I always appreciated a pilot that had taken the time to become an Airframe and Power plant Mechanic. If you are one of the lucky ones that have a talent for working with mechanical wonders and how they work, Have you ever wondered, Should I Become A Pilot, A Mechanic, Or Both?
Should I Become A Pilot, A Mechanic, Or Both?
The most trusted men and women in Aviation are the Airframe and Power plant Mechanics and Technicians that everyone who flies must trust implicitly. A pilot with dual qualifications has the upper hand in getting hired so by all means, if possible, become a pilot and a mechanic/technician.
1. Qualifications For An A&P Certificate.
These qualifications are much the same as for becoming a pilot. You must be 18years of age and be able to read, write, and, speak, the English language. The International language of Aviation.
You must attend an FAA-approved AMT (Aviation Maintenance Technician) school or acquire 30 months of experience in a maintenance shop. This is not a bad way to go because you can make some money in the process and fly in your available time.
The Qualifications for getting a pilot’s license can be reviewed here.
2. Job Outlook and Salary.
The job outlook for aviation technicians has never been greater and monetary compensation is $45,000 to 60,000.00 per year.
I would say that job security is very good. I think the potential for job security is phenomenal in any area of aviation.
With the massive shortage of pilots, it has never been easier to find employment and I can guarantee that Technicians and Mechanics will be sorely needed.
A Pilot with an A&P certificate will be high on the list for hire.
When the next downturn in pilot hiring occurs having the backup of an aviation technician or avionics technician certificate will give you some added peace of mind if you are furloughed or lose your medical. That is just good sense.
Many times in my flying career I wondered if I was in the wrong line when good sense was handed out, but I would not have wanted anything different looking back!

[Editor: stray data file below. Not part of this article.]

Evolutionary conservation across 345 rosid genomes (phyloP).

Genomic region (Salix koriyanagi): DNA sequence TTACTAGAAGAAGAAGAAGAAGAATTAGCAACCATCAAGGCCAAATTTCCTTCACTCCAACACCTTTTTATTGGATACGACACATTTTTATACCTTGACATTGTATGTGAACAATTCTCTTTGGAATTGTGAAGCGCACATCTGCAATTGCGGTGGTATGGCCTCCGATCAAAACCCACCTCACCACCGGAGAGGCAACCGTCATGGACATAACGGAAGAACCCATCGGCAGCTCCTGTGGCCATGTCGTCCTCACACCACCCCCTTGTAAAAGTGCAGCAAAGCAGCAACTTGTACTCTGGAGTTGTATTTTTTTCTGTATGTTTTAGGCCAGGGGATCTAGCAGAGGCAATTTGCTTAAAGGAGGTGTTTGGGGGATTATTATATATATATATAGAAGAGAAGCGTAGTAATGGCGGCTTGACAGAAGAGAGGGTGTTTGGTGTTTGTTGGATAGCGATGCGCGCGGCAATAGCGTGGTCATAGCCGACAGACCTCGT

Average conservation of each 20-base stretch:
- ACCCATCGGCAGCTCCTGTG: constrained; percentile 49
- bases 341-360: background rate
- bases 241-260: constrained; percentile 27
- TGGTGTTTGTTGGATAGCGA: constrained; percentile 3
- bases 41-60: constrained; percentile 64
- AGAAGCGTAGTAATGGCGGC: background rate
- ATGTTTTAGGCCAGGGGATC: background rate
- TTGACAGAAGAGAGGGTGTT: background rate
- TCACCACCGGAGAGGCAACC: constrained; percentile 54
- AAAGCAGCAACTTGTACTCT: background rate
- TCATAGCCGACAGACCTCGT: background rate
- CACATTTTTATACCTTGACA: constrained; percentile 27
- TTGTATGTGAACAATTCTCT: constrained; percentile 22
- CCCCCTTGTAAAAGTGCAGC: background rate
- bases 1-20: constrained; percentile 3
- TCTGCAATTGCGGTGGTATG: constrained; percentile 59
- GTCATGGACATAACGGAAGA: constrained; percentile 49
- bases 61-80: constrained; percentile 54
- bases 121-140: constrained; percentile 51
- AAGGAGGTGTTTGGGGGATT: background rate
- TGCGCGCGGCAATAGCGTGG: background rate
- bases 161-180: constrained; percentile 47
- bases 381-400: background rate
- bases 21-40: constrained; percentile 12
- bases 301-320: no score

3. Train On Specific Aircraft Or Many.
It does not matter which area of aviation becomes your choice, you will train on many aircraft in your years in the service of ensuring a safe flight.
If you find yourself in a general aviation shop you will work on anything that comes through the hanger door. That’s a well-diversified experience.
If you choose to become a mechanic working for an airline you could find yourself in a very lucrative job. And you may very likely become specialized in one specific aircraft. There are a lot of things to know about today’s modern airliners.
I talked with a mechanic not long ago that had spent 20 years as an airline mechanic and spent most of his career working on only the 747. It was all so easy for him to find work overseas which placed him in a tax-exempt status because he lived overseas. He was able to retire early and went on to pursue another one of his dreams.
It’s necessary to put a lot of trust in the mechanics working on your airplane. That’s not to say you don’t inspect the work that they do. These people are human so they do make mistakes.
There were a few times in my career that I asked the mechanic that worked on the plane if he would get in it and fly with me. I don’t recall that any of them ever said no.
The teamwork that is necessary to keep airplanes up and running requires a great deal of trust. It is everybody’s goal to make sure that each flight is as safe as possible.
Never fly an aircraft that your mechanic will not fly in after they worked on it.
5. Don’t Forget The Avionics Technician.
The smart guy in the avionics repair station is a real lifesaver most of the time. They sometimes have to break the news that the part needed is not readily available and the airplane is grounded. However, there are many times that they perform miracles and the aircraft is on its way to work.
These guys are worth every cent they earn and the financial end of things can fill your wallet.
I always had a fascination with radios as a young kid and I loved learning about how they worked. I wanted to fly more than work on radios. It never occurred to me to do both. It may have been a good part-time gig during my downtime.
I flew with a lot of pilots that were A&P Certified. It was always a soothing feeling to have someone in either seat who might come in darn handy in an emergency.
There is an abundance of opportunity in aviation for the first time in many years. I have never seen as many jobs available in every aspect of Aviation.
It’s no longer necessary to have a degree to fly for the major airlines. But if you choose to do the education you become more desirable for any company to hire.
With the technology of electric airplanes being used for trainers and drones flying cargo plus now the newly certified flying cars, the doors to an aviation career are wide open.
If all you really want to do is fly then you probably are good for the next forty years before all aircraft are autonomous. But they’re still going to need ground support.
If you plan your career properly you may very well put yourself in a position of never having to face a furlough or a turndown in the economy.
It may be very likely that your time as a mechanic will be left far in the dirt if you are one of the chosen few that make it to Airline Captain positions with the majors.
It seems like every time I read a new article about Aviation I am left in awe. I wonder what type of aircraft all of this new technology may bring?